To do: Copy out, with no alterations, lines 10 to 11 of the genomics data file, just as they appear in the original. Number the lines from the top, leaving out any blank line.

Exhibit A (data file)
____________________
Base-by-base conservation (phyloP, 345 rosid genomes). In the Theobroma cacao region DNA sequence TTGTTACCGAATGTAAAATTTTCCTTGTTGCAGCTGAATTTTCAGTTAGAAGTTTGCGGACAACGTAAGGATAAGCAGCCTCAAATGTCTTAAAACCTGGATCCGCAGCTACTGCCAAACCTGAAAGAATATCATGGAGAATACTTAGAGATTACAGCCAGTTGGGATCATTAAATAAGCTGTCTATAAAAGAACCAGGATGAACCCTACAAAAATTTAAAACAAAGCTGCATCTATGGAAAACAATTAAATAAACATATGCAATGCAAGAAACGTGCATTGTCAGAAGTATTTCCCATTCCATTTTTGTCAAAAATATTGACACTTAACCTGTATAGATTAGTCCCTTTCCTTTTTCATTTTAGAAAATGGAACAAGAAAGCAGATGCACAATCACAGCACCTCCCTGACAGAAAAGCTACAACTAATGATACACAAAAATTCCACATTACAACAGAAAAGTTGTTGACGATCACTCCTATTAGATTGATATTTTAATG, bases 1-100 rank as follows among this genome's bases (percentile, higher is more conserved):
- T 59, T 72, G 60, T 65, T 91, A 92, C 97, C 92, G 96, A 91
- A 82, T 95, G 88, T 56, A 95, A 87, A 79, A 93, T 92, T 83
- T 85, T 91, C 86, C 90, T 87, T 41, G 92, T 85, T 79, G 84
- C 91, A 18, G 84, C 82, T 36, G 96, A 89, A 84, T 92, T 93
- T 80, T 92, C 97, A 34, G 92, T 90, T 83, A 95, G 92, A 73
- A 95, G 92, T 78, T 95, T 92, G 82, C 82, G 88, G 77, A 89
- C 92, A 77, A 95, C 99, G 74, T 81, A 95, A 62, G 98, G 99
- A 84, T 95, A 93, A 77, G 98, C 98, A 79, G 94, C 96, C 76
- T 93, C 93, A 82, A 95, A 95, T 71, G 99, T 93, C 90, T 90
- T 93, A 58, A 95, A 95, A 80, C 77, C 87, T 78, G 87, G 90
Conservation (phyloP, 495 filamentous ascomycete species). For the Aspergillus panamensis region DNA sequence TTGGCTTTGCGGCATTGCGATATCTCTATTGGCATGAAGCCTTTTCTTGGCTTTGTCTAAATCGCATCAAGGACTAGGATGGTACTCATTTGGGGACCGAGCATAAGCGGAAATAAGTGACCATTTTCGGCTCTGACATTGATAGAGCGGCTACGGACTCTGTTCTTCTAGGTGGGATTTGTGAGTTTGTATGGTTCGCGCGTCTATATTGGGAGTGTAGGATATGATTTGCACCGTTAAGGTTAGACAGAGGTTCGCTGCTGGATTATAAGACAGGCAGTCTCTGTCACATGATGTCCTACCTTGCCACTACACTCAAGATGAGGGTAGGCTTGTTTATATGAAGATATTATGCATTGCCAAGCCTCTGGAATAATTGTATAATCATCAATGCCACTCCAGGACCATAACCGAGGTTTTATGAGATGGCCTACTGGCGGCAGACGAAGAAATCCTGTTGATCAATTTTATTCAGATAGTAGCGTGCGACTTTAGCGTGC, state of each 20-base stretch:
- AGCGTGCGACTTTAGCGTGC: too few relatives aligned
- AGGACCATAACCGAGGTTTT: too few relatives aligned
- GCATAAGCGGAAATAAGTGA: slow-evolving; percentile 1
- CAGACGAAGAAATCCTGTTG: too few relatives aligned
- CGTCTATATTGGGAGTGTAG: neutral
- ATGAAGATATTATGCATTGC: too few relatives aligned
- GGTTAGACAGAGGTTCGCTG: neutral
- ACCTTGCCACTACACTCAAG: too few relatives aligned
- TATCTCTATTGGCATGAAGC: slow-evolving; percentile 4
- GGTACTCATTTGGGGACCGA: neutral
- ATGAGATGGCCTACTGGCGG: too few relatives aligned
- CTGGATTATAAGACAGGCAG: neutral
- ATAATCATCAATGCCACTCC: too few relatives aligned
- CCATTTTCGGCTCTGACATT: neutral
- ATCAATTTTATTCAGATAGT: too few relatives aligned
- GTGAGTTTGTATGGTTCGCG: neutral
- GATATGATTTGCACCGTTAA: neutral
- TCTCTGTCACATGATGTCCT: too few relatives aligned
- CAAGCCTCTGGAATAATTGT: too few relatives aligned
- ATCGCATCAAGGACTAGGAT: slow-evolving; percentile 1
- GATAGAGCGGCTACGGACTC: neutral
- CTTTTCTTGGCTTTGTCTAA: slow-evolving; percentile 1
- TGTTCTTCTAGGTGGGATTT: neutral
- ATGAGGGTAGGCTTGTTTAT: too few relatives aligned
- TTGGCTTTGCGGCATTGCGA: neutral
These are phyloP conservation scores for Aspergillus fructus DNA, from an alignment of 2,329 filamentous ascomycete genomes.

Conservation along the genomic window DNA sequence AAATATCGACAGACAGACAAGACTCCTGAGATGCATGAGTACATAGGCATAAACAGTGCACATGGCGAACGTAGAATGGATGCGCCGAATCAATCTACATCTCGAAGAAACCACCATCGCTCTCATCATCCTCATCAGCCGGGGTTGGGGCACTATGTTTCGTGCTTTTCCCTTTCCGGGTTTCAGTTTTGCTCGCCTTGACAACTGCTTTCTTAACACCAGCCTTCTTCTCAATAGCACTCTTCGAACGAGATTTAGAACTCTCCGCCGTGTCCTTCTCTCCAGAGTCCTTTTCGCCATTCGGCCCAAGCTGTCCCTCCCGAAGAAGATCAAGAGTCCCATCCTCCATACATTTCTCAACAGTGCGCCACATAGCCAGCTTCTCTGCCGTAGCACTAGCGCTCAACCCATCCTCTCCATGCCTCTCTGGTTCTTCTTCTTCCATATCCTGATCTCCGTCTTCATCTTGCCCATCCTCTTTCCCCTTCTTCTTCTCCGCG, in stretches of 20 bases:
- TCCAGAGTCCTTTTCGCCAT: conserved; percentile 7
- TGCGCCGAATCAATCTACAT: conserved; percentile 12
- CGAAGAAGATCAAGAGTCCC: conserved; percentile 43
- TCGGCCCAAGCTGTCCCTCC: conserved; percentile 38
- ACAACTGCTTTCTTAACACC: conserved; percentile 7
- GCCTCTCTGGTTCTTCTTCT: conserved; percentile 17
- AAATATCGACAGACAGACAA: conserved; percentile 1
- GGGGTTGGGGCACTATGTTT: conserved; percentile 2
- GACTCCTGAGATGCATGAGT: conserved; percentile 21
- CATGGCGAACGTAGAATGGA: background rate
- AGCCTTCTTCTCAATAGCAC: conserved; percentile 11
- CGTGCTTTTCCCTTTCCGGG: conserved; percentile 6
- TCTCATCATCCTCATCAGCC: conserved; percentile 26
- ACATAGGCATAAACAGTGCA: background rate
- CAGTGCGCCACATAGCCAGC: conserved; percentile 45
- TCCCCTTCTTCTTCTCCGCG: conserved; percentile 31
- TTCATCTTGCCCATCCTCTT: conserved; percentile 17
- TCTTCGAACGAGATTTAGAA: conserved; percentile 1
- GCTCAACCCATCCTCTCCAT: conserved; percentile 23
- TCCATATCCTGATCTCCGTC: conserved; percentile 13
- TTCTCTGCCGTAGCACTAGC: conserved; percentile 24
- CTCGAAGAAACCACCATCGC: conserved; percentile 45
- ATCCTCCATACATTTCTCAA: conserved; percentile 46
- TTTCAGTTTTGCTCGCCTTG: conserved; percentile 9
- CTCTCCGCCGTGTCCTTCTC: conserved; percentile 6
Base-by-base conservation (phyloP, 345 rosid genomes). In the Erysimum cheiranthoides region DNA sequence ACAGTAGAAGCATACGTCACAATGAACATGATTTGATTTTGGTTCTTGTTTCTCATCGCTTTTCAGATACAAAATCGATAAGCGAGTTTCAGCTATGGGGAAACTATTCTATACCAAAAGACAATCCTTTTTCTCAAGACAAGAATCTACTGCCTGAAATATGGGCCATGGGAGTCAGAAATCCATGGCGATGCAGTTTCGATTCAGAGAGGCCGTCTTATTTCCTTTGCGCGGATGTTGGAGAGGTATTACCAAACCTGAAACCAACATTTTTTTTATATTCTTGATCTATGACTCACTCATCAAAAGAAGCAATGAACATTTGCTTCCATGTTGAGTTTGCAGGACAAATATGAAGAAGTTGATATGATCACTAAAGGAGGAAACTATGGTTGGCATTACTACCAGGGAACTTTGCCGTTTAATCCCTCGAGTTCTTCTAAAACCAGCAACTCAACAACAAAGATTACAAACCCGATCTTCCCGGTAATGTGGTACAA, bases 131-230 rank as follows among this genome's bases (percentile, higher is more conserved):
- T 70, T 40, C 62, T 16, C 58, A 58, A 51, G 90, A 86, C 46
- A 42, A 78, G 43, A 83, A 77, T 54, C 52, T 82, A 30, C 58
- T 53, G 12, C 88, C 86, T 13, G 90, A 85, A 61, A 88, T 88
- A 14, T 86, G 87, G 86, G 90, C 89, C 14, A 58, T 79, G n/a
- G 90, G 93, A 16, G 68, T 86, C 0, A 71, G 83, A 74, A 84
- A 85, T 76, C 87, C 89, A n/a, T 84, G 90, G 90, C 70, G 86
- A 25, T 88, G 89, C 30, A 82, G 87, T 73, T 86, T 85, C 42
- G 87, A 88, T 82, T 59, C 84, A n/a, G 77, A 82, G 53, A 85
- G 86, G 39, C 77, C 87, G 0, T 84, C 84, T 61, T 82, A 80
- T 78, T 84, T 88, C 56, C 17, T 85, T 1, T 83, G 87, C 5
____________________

- T 93, C 93, A 82, A 95, A 95, T 71, G 99, T 93, C 90, T 90
- T 93, A 58, A 95, A 95, A 80, C 77, C 87, T 78, G 87, G 90